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MonkeyNotes-Love's Labour's Lost by William Shakespeare
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Act I, Scene 2

This scene opens with a conversation between the verbose Spanish traveler, Armado, and his flighty page, Moth. Armado confesses that he is in love with Jaquenetta, the woman whom Costard was accused of trying to seduce. Most of the conversation revolves around Armado's justification of his feelings, since he, too, has pledged celibacy for three years. To make himself feel better, he instructs Moth to tell him the names of great and worthy men who have succumbed to the power of love despite their best intentions. When Moth supplies him with names and details, Armado's drooping ego is boosted. Likening himself to these heroes of the past, Armado begins to feel better about his weakening resolve.

Armado asks to be entertained by song, but is put off by the arrival of Costard, Constable Dull, and the object of his love, Jaquenetta. Dull delivers Costard to Armado's custody, telling him the King has decided Costard's punishment should include excessive fasting. In the meantime, Armado flirts with Jaquenetta, arranging to meet her at a later time. She gently pokes fun at Armado, but agrees to the meeting, rather unenthusiastically. He then instructs Moth to take Costard away, though Costard begs that he "not be pent up". Armado is left alone on stage to soliloquize about his predicament, justify his feelings, and bid farewell to "valour", exiting with the intention to write a love sonnet.


Notes

Armado is a comic character who, in many ways, serves as a foil to the combined characters of the noblemen. Like the King and the lords, he has sworn himself to three years of celibacy, which he is already having trouble following. Therefore, his inability to deny himself pleasure foreshadows the same inabilities of the noblemen; Armado's justification of his transgression also foreshadows the later justifications of the noblemen. Armado also provides humor throughout the play, for he is the essence of exaggeration. Just as the King is extreme in his resolve, Armado is extreme in his presentation. Of Spanish (therefore, dubious) origin, he is a braggart who thinks of himself as very clever. He speaks as he writes, in a pretentious, boastful, and overdone manner; but his word plays, rather than being witty and sharp, are dull and unimpressive. Additionally, Jaquenetta remarks on his appearance, indicating that he is neither dashing nor noble in bearing. He is, therefore, like the noblemen only in his decision to agree to abstinence; otherwise, he is pompous, excessive, common, and unattractive. The British audience would enjoy this mockery and vilification of a Spaniard, since Spain is a rival country to England.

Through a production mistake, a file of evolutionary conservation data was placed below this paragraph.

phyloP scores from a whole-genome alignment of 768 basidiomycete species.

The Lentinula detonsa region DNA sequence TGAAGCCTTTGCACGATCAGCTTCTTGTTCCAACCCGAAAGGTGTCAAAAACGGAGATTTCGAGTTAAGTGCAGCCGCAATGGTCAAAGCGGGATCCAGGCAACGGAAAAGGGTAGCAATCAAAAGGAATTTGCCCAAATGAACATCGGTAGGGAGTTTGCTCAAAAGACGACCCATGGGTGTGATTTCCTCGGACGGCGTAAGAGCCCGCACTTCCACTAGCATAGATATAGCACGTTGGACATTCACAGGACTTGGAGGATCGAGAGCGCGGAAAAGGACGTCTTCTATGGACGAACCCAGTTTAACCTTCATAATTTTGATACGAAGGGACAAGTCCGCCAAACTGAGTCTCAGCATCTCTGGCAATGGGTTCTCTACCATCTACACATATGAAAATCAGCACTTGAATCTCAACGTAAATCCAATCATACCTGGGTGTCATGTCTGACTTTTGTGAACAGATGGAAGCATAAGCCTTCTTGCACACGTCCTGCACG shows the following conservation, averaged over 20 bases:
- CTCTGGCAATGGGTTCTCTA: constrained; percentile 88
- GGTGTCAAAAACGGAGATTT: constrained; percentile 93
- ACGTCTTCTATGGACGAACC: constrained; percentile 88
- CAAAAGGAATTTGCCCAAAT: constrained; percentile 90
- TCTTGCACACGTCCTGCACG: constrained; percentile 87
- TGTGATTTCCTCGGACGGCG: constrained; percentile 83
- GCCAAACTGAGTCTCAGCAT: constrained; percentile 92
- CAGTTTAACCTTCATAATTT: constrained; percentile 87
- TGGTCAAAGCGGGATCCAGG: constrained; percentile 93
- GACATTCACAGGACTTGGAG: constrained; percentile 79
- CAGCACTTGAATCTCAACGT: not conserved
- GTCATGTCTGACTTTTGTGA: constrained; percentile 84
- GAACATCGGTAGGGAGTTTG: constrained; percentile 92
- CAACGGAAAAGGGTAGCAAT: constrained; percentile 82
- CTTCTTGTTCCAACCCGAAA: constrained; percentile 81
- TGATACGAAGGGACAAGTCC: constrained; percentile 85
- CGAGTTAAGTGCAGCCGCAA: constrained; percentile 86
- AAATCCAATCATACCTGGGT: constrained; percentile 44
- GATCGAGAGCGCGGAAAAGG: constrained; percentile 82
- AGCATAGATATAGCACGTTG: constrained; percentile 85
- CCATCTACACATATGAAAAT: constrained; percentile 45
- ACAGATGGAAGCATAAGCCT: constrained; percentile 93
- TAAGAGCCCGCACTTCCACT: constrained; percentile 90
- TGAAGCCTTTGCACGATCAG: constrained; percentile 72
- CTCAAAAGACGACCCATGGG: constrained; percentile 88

Part of the humor of this scene comes from the relationship between Armado and his page, Moth. Armado describes Moth as a "slender juvenal," "pretty and apt," and "ingenious." Their conversation is amusing, but is lackluster in comparison to the dialogue between the noblemen. Through Armado's excessive language and ornamental speech, Shakespeare is also poking fun at some of his contemporary writers, who were prone to pretentious language and ornate speeches.

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